Workforce growth projected to lead to stronger purchasing power

by Ephraim Vecina13 Jul 2018

Amid a highly competitive employment environment, Canada’s workforce has experienced the greatest surge of employees in over half a decade – a trend that, if it remains consistent, might prove to be a boon for household incomes laboring under interest rate hikes and elevated housing prices.

The workforce saw 75,600 new additions in June, the biggest month-over-month increase in 6 years, according to Statistics Canada. Employment jumped by 31,800 in the same month, Bloomberg reported.

June’s employment growth, which was the second highest of 2018 so far, exceeded predictions of an increase of 20,000.

In terms of demographics, 27,400 new labor force participants were 24 years old or younger.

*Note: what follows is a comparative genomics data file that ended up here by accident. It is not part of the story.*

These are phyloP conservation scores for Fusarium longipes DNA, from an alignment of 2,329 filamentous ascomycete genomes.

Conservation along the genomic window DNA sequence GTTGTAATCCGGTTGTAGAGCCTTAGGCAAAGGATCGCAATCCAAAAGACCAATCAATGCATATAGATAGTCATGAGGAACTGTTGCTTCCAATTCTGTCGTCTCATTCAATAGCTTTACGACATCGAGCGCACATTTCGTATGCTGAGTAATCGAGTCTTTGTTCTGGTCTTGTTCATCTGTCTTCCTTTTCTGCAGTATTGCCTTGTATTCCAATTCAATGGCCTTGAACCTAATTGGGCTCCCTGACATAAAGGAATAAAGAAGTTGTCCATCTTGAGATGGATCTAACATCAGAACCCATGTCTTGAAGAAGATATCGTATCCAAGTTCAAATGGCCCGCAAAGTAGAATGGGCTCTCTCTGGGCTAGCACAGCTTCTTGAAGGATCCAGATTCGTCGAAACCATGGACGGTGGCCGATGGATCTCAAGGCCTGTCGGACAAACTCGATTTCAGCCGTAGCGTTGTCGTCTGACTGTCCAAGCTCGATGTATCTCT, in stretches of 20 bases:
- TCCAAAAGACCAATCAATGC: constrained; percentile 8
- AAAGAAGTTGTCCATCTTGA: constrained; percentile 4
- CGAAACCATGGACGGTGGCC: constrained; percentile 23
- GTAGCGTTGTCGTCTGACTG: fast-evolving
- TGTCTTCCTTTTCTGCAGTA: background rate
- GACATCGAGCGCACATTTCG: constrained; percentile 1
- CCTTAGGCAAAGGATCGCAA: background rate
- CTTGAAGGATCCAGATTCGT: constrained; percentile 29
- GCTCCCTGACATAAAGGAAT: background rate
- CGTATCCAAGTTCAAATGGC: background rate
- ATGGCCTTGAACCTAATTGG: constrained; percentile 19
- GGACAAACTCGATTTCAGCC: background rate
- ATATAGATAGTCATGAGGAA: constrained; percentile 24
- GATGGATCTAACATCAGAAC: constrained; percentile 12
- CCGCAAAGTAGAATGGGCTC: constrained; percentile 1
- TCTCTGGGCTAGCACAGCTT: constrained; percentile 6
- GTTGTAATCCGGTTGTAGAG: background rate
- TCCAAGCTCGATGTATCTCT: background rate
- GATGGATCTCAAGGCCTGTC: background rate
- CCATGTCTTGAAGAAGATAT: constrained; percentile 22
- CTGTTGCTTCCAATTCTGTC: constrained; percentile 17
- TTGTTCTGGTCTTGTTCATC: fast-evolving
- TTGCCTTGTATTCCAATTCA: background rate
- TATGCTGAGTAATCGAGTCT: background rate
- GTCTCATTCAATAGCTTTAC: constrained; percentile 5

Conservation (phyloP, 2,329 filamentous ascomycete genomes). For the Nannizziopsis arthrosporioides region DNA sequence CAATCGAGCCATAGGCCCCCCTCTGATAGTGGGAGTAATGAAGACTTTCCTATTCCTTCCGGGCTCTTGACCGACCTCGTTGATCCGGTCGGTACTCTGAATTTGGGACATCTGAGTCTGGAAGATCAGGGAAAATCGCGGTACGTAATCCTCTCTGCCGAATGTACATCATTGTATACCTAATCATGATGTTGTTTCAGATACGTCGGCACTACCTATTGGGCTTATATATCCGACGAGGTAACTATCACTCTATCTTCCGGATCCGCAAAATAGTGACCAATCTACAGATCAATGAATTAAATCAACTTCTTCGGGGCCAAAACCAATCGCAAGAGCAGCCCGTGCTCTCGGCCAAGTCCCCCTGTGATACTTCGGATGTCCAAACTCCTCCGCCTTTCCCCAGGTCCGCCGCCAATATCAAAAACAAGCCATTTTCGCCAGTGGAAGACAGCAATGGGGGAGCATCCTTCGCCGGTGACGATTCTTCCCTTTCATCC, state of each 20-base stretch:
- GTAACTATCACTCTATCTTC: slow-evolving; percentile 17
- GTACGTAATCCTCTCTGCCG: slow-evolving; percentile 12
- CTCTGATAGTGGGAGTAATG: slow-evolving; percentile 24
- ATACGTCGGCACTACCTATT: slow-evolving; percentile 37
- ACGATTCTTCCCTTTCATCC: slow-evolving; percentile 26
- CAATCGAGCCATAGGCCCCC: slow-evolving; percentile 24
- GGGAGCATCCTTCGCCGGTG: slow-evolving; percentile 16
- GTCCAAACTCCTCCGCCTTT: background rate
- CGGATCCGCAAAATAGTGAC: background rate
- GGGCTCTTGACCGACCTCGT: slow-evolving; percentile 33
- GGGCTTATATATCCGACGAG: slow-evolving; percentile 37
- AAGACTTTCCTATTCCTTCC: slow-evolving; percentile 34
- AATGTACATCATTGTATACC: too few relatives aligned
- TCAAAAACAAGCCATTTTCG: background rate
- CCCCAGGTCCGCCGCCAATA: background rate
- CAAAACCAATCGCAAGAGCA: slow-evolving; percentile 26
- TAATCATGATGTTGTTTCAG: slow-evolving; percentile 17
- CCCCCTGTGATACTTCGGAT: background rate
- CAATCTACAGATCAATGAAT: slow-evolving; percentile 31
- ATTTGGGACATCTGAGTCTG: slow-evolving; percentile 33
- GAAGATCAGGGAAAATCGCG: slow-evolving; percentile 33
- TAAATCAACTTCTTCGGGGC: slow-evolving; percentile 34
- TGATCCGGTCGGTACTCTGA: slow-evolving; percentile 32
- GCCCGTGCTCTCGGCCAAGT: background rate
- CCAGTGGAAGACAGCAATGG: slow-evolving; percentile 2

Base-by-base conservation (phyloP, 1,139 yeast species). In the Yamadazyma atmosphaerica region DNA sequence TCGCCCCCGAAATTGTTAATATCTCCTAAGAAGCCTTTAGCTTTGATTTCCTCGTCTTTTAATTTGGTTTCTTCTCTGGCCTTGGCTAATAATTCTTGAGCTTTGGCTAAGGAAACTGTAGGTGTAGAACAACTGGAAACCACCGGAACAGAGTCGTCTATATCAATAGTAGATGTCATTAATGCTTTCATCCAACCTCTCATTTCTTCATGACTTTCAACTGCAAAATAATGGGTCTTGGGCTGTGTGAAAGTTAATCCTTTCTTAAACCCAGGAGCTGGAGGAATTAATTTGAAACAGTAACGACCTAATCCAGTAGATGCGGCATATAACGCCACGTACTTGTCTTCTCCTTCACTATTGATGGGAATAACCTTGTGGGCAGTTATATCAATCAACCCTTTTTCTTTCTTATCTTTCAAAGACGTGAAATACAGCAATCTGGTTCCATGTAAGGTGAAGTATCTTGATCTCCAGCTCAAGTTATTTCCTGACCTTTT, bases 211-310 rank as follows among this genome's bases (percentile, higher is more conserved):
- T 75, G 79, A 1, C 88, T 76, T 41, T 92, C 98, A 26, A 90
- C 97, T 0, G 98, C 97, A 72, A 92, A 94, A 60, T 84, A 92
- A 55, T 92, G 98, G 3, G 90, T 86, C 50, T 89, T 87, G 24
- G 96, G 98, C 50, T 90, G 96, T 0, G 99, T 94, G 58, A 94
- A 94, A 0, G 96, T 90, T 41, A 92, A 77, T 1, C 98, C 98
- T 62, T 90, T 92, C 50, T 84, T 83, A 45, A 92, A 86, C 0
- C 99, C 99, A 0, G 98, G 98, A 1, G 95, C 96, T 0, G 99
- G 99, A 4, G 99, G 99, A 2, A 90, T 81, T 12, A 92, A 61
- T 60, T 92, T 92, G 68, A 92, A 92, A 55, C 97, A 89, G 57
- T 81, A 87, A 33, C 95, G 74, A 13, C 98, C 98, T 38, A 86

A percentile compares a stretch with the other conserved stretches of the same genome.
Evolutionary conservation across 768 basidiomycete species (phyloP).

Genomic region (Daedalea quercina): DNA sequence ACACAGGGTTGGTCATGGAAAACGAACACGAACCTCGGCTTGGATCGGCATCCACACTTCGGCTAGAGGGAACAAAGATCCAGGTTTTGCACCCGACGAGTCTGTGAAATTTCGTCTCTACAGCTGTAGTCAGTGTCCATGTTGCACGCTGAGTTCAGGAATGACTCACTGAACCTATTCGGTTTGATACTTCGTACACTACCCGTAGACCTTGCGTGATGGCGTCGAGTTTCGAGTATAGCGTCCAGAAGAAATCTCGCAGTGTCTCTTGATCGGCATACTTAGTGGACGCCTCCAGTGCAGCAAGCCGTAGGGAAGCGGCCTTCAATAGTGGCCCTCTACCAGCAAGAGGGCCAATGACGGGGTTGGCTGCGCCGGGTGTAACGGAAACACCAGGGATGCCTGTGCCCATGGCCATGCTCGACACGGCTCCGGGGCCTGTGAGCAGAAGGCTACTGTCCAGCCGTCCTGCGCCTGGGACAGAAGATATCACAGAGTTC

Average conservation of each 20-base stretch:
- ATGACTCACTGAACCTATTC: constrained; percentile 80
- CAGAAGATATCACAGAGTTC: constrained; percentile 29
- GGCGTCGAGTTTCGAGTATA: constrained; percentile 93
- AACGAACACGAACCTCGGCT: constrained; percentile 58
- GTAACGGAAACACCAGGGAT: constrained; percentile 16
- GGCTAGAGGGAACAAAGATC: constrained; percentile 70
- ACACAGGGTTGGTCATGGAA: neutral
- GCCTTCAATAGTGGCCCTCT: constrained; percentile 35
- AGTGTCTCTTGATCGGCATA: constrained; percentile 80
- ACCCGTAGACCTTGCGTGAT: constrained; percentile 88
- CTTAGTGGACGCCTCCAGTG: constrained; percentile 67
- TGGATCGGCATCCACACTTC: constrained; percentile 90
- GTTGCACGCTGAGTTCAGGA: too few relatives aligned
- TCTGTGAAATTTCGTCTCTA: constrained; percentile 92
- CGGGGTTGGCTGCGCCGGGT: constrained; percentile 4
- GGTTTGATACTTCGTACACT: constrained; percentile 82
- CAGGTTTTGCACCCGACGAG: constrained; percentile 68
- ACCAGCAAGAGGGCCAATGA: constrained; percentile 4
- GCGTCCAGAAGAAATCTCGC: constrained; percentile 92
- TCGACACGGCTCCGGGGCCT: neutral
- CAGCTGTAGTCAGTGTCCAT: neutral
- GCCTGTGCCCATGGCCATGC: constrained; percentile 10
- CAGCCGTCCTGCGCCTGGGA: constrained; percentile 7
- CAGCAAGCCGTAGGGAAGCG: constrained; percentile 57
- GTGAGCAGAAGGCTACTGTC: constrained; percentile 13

Read more: Households increasingly leaning upon debt to stave off insolvency

This accompanied similarly noticeable pay gains, with average hourly wages increasing by 3.6% year-over-year in June. Although slightly weaker than the 3.9% in May, it still marked one of the highest readings since last decade’s recession.

However, the labor force surge represented only less than half of new job seekers. June 2018 saw unemployment go up to an 8-month high of 6%.

Moreover, StatsCan noted that June’s employment gain was in large part due to part-time positions being filled up (22,700 month-over-month increase). Full-time employment grew by only 9,100, while self-employment went up by 22,000.


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